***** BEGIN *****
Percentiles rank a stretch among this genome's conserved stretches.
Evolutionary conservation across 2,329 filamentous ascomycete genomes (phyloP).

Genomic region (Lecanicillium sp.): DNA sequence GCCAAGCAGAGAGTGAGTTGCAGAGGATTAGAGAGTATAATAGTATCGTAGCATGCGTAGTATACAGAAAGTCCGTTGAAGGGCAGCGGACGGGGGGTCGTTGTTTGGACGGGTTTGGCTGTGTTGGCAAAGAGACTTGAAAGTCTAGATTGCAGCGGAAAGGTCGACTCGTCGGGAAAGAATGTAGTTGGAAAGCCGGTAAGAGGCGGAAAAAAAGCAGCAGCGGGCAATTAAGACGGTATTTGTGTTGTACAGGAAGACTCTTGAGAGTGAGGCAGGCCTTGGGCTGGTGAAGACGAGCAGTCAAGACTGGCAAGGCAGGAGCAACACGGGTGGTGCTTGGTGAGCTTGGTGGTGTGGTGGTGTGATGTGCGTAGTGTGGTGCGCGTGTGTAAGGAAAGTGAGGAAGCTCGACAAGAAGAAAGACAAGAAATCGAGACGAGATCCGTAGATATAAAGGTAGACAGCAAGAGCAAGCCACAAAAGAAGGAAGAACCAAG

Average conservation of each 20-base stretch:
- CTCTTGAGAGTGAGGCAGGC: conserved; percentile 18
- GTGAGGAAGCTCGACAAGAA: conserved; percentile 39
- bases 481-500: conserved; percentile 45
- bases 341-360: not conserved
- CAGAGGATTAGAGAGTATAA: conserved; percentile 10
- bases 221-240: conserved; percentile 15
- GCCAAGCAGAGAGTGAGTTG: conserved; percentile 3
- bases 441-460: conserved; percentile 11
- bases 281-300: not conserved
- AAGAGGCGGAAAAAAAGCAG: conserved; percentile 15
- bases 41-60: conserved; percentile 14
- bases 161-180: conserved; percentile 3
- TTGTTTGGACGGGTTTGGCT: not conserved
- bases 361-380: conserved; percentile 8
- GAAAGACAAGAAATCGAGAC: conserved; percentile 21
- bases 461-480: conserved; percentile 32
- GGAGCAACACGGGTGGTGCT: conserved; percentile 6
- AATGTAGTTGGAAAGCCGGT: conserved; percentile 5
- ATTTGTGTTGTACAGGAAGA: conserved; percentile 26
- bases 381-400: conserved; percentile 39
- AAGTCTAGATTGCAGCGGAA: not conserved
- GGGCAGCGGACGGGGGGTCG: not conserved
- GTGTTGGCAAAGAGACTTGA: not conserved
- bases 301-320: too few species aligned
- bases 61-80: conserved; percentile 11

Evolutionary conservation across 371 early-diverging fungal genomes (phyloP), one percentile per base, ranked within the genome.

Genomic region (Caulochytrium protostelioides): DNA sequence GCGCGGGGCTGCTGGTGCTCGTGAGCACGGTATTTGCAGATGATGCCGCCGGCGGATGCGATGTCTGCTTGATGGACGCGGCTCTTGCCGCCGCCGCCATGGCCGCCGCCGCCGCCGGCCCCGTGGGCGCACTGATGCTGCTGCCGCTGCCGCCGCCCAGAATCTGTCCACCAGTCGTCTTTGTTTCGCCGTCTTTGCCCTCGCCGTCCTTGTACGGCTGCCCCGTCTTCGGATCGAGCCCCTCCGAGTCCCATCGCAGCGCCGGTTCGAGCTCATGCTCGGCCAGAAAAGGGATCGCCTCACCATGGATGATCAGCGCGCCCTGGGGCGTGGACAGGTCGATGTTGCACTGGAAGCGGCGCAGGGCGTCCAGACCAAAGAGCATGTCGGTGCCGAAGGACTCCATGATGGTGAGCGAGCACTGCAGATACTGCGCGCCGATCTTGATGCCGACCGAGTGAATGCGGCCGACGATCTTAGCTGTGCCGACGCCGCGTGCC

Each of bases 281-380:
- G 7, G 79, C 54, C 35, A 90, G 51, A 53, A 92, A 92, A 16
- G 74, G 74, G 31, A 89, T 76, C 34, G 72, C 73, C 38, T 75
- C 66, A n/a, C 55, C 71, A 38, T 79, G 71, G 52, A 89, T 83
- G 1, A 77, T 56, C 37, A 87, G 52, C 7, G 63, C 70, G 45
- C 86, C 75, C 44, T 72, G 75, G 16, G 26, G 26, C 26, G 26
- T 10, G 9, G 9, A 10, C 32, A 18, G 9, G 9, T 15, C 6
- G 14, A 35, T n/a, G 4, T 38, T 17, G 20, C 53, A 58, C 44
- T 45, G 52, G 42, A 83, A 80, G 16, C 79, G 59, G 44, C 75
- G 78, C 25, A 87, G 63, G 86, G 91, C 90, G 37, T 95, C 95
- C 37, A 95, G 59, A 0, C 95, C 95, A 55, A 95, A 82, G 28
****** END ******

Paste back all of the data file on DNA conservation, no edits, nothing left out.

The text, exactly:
Percentiles rank a stretch among this genome's conserved stretches.
Evolutionary conservation across 2,329 filamentous ascomycete genomes (phyloP).

Genomic region (Lecanicillium sp.): DNA sequence GCCAAGCAGAGAGTGAGTTGCAGAGGATTAGAGAGTATAATAGTATCGTAGCATGCGTAGTATACAGAAAGTCCGTTGAAGGGCAGCGGACGGGGGGTCGTTGTTTGGACGGGTTTGGCTGTGTTGGCAAAGAGACTTGAAAGTCTAGATTGCAGCGGAAAGGTCGACTCGTCGGGAAAGAATGTAGTTGGAAAGCCGGTAAGAGGCGGAAAAAAAGCAGCAGCGGGCAATTAAGACGGTATTTGTGTTGTACAGGAAGACTCTTGAGAGTGAGGCAGGCCTTGGGCTGGTGAAGACGAGCAGTCAAGACTGGCAAGGCAGGAGCAACACGGGTGGTGCTTGGTGAGCTTGGTGGTGTGGTGGTGTGATGTGCGTAGTGTGGTGCGCGTGTGTAAGGAAAGTGAGGAAGCTCGACAAGAAGAAAGACAAGAAATCGAGACGAGATCCGTAGATATAAAGGTAGACAGCAAGAGCAAGCCACAAAAGAAGGAAGAACCAAG

Average conservation of each 20-base stretch:
- CTCTTGAGAGTGAGGCAGGC: conserved; percentile 18
- GTGAGGAAGCTCGACAAGAA: conserved; percentile 39
- bases 481-500: conserved; percentile 45
- bases 341-360: not conserved
- CAGAGGATTAGAGAGTATAA: conserved; percentile 10
- bases 221-240: conserved; percentile 15
- GCCAAGCAGAGAGTGAGTTG: conserved; percentile 3
- bases 441-460: conserved; percentile 11
- bases 281-300: not conserved
- AAGAGGCGGAAAAAAAGCAG: conserved; percentile 15
- bases 41-60: conserved; percentile 14
- bases 161-180: conserved; percentile 3
- TTGTTTGGACGGGTTTGGCT: not conserved
- bases 361-380: conserved; percentile 8
- GAAAGACAAGAAATCGAGAC: conserved; percentile 21
- bases 461-480: conserved; percentile 32
- GGAGCAACACGGGTGGTGCT: conserved; percentile 6
- AATGTAGTTGGAAAGCCGGT: conserved; percentile 5
- ATTTGTGTTGTACAGGAAGA: conserved; percentile 26
- bases 381-400: conserved; percentile 39
- AAGTCTAGATTGCAGCGGAA: not conserved
- GGGCAGCGGACGGGGGGTCG: not conserved
- GTGTTGGCAAAGAGACTTGA: not conserved
- bases 301-320: too few species aligned
- bases 61-80: conserved; percentile 11

Evolutionary conservation across 371 early-diverging fungal genomes (phyloP), one percentile per base, ranked within the genome.

Genomic region (Caulochytrium protostelioides): DNA sequence GCGCGGGGCTGCTGGTGCTCGTGAGCACGGTATTTGCAGATGATGCCGCCGGCGGATGCGATGTCTGCTTGATGGACGCGGCTCTTGCCGCCGCCGCCATGGCCGCCGCCGCCGCCGGCCCCGTGGGCGCACTGATGCTGCTGCCGCTGCCGCCGCCCAGAATCTGTCCACCAGTCGTCTTTGTTTCGCCGTCTTTGCCCTCGCCGTCCTTGTACGGCTGCCCCGTCTTCGGATCGAGCCCCTCCGAGTCCCATCGCAGCGCCGGTTCGAGCTCATGCTCGGCCAGAAAAGGGATCGCCTCACCATGGATGATCAGCGCGCCCTGGGGCGTGGACAGGTCGATGTTGCACTGGAAGCGGCGCAGGGCGTCCAGACCAAAGAGCATGTCGGTGCCGAAGGACTCCATGATGGTGAGCGAGCACTGCAGATACTGCGCGCCGATCTTGATGCCGACCGAGTGAATGCGGCCGACGATCTTAGCTGTGCCGACGCCGCGTGCC

Each of bases 281-380:
- G 7, G 79, C 54, C 35, A 90, G 51, A 53, A 92, A 92, A 16
- G 74, G 74, G 31, A 89, T 76, C 34, G 72, C 73, C 38, T 75
- C 66, A n/a, C 55, C 71, A 38, T 79, G 71, G 52, A 89, T 83
- G 1, A 77, T 56, C 37, A 87, G 52, C 7, G 63, C 70, G 45
- C 86, C 75, C 44, T 72, G 75, G 16, G 26, G 26, C 26, G 26
- T 10, G 9, G 9, A 10, C 32, A 18, G 9, G 9, T 15, C 6
- G 14, A 35, T n/a, G 4, T 38, T 17, G 20, C 53, A 58, C 44
- T 45, G 52, G 42, A 83, A 80, G 16, C 79, G 59, G 44, C 75
- G 78, C 25, A 87, G 63, G 86, G 91, C 90, G 37, T 95, C 95
- C 37, A 95, G 59, A 0, C 95, C 95, A 55, A 95, A 82, G 28